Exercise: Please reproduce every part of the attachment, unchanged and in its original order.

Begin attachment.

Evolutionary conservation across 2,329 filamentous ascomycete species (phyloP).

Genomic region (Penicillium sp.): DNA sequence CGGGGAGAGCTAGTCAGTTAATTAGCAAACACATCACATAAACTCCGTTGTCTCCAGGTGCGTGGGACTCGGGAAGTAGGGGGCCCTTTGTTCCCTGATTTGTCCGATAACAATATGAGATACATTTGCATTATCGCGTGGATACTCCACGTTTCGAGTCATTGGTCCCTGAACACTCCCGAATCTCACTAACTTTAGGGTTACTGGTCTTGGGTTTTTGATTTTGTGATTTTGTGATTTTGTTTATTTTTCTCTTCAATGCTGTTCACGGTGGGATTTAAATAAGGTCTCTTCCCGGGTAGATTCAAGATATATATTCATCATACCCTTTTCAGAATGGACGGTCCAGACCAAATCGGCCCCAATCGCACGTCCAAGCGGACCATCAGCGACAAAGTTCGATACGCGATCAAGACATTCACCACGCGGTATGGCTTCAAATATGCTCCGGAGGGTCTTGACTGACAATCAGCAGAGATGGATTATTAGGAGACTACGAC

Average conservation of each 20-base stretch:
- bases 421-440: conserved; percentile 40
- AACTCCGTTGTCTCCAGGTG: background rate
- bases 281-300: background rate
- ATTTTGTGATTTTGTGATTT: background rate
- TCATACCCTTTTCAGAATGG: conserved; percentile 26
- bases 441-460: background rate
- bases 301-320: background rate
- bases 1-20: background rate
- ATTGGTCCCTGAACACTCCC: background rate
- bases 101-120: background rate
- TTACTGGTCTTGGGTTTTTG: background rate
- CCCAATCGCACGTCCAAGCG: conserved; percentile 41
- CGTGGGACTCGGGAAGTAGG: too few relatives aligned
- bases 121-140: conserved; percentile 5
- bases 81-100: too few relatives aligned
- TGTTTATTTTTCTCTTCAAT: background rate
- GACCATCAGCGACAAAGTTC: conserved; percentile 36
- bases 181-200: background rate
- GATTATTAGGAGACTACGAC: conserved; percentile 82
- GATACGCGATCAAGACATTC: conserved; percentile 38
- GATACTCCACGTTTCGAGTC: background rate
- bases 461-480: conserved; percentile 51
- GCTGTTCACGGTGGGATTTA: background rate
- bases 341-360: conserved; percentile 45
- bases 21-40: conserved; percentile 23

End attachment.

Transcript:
Evolutionary conservation across 2,329 filamentous ascomycete species (phyloP).

Genomic region (Penicillium sp.): DNA sequence CGGGGAGAGCTAGTCAGTTAATTAGCAAACACATCACATAAACTCCGTTGTCTCCAGGTGCGTGGGACTCGGGAAGTAGGGGGCCCTTTGTTCCCTGATTTGTCCGATAACAATATGAGATACATTTGCATTATCGCGTGGATACTCCACGTTTCGAGTCATTGGTCCCTGAACACTCCCGAATCTCACTAACTTTAGGGTTACTGGTCTTGGGTTTTTGATTTTGTGATTTTGTGATTTTGTTTATTTTTCTCTTCAATGCTGTTCACGGTGGGATTTAAATAAGGTCTCTTCCCGGGTAGATTCAAGATATATATTCATCATACCCTTTTCAGAATGGACGGTCCAGACCAAATCGGCCCCAATCGCACGTCCAAGCGGACCATCAGCGACAAAGTTCGATACGCGATCAAGACATTCACCACGCGGTATGGCTTCAAATATGCTCCGGAGGGTCTTGACTGACAATCAGCAGAGATGGATTATTAGGAGACTACGAC

Average conservation of each 20-base stretch:
- bases 421-440: conserved; percentile 40
- AACTCCGTTGTCTCCAGGTG: background rate
- bases 281-300: background rate
- ATTTTGTGATTTTGTGATTT: background rate
- TCATACCCTTTTCAGAATGG: conserved; percentile 26
- bases 441-460: background rate
- bases 301-320: background rate
- bases 1-20: background rate
- ATTGGTCCCTGAACACTCCC: background rate
- bases 101-120: background rate
- TTACTGGTCTTGGGTTTTTG: background rate
- CCCAATCGCACGTCCAAGCG: conserved; percentile 41
- CGTGGGACTCGGGAAGTAGG: too few relatives aligned
- bases 121-140: conserved; percentile 5
- bases 81-100: too few relatives aligned
- TGTTTATTTTTCTCTTCAAT: background rate
- GACCATCAGCGACAAAGTTC: conserved; percentile 36
- bases 181-200: background rate
- GATTATTAGGAGACTACGAC: conserved; percentile 82
- GATACGCGATCAAGACATTC: conserved; percentile 38
- GATACTCCACGTTTCGAGTC: background rate
- bases 461-480: conserved; percentile 51
- GCTGTTCACGGTGGGATTTA: background rate
- bases 341-360: conserved; percentile 45
- bases 21-40: conserved; percentile 23